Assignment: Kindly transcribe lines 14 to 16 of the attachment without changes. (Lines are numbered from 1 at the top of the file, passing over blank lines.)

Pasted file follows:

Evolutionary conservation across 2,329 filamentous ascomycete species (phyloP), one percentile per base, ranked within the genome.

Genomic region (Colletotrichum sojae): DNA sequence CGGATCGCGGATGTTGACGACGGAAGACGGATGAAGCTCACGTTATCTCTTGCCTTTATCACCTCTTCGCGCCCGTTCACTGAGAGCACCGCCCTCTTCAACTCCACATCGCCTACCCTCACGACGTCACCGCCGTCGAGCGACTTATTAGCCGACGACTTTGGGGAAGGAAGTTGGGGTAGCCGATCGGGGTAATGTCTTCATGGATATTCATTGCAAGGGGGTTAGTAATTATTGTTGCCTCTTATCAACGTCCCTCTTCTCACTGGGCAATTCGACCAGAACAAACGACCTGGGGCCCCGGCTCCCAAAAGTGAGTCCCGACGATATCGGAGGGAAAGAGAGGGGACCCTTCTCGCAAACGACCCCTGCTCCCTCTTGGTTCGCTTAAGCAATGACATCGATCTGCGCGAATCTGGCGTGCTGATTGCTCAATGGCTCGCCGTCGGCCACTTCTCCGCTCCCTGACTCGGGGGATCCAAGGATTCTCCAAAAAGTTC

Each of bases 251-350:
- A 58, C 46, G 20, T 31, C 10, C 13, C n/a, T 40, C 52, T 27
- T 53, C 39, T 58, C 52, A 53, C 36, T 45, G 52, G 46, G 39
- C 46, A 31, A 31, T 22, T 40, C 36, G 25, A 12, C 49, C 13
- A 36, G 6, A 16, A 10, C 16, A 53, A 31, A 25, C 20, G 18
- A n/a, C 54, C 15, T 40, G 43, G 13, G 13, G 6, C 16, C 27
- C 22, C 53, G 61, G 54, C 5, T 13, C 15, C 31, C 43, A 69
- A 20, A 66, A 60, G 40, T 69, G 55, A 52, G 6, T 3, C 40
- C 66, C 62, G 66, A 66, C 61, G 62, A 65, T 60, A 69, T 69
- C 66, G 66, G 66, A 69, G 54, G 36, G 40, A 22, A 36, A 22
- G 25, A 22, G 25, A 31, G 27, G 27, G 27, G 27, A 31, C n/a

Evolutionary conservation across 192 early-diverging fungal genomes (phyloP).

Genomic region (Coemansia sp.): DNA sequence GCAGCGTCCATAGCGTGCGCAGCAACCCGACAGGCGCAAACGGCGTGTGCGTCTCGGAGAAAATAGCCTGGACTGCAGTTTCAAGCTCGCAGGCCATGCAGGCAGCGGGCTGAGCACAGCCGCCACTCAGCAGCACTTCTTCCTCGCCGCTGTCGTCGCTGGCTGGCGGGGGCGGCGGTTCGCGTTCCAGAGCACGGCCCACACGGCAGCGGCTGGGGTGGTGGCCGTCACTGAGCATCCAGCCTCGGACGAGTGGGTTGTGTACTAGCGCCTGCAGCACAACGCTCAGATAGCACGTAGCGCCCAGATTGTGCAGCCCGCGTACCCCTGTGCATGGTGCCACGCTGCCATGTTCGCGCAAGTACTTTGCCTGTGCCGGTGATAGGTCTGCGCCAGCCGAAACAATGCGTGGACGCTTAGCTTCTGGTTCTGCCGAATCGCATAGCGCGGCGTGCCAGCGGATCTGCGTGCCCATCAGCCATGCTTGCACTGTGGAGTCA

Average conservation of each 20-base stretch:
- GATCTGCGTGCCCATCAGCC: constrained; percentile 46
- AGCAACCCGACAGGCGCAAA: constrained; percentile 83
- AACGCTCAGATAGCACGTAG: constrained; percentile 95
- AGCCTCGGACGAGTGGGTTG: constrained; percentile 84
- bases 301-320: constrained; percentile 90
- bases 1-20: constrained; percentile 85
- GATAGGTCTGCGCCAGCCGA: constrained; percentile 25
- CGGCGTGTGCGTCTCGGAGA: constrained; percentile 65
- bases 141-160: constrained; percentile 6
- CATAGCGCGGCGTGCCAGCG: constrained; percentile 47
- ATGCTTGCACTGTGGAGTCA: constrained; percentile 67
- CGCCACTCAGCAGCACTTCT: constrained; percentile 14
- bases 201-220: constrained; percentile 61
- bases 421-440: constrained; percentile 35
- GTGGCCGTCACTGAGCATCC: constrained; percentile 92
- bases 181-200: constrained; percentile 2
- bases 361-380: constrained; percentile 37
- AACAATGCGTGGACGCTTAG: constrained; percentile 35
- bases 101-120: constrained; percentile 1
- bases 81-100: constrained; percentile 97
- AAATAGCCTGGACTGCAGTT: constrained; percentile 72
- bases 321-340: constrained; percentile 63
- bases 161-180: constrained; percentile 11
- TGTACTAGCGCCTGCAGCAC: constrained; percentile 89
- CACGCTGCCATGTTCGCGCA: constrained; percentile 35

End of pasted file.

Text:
Evolutionary conservation across 192 early-diverging fungal genomes (phyloP).

Genomic region (Coemansia sp.): DNA sequence GCAGCGTCCATAGCGTGCGCAGCAACCCGACAGGCGCAAACGGCGTGTGCGTCTCGGAGAAAATAGCCTGGACTGCAGTTTCAAGCTCGCAGGCCATGCAGGCAGCGGGCTGAGCACAGCCGCCACTCAGCAGCACTTCTTCCTCGCCGCTGTCGTCGCTGGCTGGCGGGGGCGGCGGTTCGCGTTCCAGAGCACGGCCCACACGGCAGCGGCTGGGGTGGTGGCCGTCACTGAGCATCCAGCCTCGGACGAGTGGGTTGTGTACTAGCGCCTGCAGCACAACGCTCAGATAGCACGTAGCGCCCAGATTGTGCAGCCCGCGTACCCCTGTGCATGGTGCCACGCTGCCATGTTCGCGCAAGTACTTTGCCTGTGCCGGTGATAGGTCTGCGCCAGCCGAAACAATGCGTGGACGCTTAGCTTCTGGTTCTGCCGAATCGCATAGCGCGGCGTGCCAGCGGATCTGCGTGCCCATCAGCCATGCTTGCACTGTGGAGTCA

Average conservation of each 20-base stretch: